West Texas Intermediate futures in New York traded above $106 after settling at $103.41 a barrel on Tuesday. The International Energy Agency agreed to deploy 60 million barrels from stockpiles around the world, which amounts to less than six days of Russian output. Financial sanctions against Russia continue to mount, raising the specter of a major global supply disruption.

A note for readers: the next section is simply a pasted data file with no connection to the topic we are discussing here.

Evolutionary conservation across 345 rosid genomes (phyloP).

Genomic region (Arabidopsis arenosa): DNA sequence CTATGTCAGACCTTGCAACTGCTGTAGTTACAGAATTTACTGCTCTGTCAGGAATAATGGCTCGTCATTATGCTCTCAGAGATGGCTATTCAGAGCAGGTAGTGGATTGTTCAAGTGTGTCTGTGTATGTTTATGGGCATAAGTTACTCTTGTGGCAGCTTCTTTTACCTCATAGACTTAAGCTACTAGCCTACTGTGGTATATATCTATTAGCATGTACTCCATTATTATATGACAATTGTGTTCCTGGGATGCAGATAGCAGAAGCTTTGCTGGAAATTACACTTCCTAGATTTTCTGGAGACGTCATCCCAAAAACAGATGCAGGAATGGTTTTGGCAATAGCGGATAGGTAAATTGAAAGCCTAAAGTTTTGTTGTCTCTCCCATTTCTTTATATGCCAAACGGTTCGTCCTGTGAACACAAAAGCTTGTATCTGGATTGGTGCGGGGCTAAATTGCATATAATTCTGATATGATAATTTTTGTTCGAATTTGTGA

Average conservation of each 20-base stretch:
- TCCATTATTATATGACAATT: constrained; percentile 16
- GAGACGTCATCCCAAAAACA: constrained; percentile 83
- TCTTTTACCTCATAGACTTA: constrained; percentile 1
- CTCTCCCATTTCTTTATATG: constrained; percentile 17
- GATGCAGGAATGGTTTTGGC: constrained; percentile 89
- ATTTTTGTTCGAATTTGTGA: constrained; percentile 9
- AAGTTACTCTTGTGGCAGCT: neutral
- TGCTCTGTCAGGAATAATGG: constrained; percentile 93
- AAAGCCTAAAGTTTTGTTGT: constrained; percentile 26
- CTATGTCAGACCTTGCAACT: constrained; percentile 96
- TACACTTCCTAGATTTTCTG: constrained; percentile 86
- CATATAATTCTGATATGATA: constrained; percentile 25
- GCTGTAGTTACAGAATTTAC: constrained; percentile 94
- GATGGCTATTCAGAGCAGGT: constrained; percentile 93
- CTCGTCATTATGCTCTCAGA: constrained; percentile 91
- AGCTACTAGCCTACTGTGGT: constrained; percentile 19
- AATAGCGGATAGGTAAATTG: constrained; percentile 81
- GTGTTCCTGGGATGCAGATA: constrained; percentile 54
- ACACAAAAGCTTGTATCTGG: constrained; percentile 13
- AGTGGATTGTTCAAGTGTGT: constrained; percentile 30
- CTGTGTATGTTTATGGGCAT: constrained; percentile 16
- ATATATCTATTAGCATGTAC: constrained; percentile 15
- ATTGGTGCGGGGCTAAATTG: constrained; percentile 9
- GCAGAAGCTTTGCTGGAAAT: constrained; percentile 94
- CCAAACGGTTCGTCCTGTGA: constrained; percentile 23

The invasion of Ukraine has upended commodity markets from oil to natural gas and wheat, piling inflationary pressure on governments. Commodity prices soared the most since 2009, with the Bloomberg Commodity Spot Index, which tracks 23 futures contracts, climbing 4.1% on Tuesday.
“We are quite afraid that we are going to lose supply from Russia,” said Bart Melek, head of commodity strategy at TD Securities. “The release from strategic reserves does not seem to be enough.”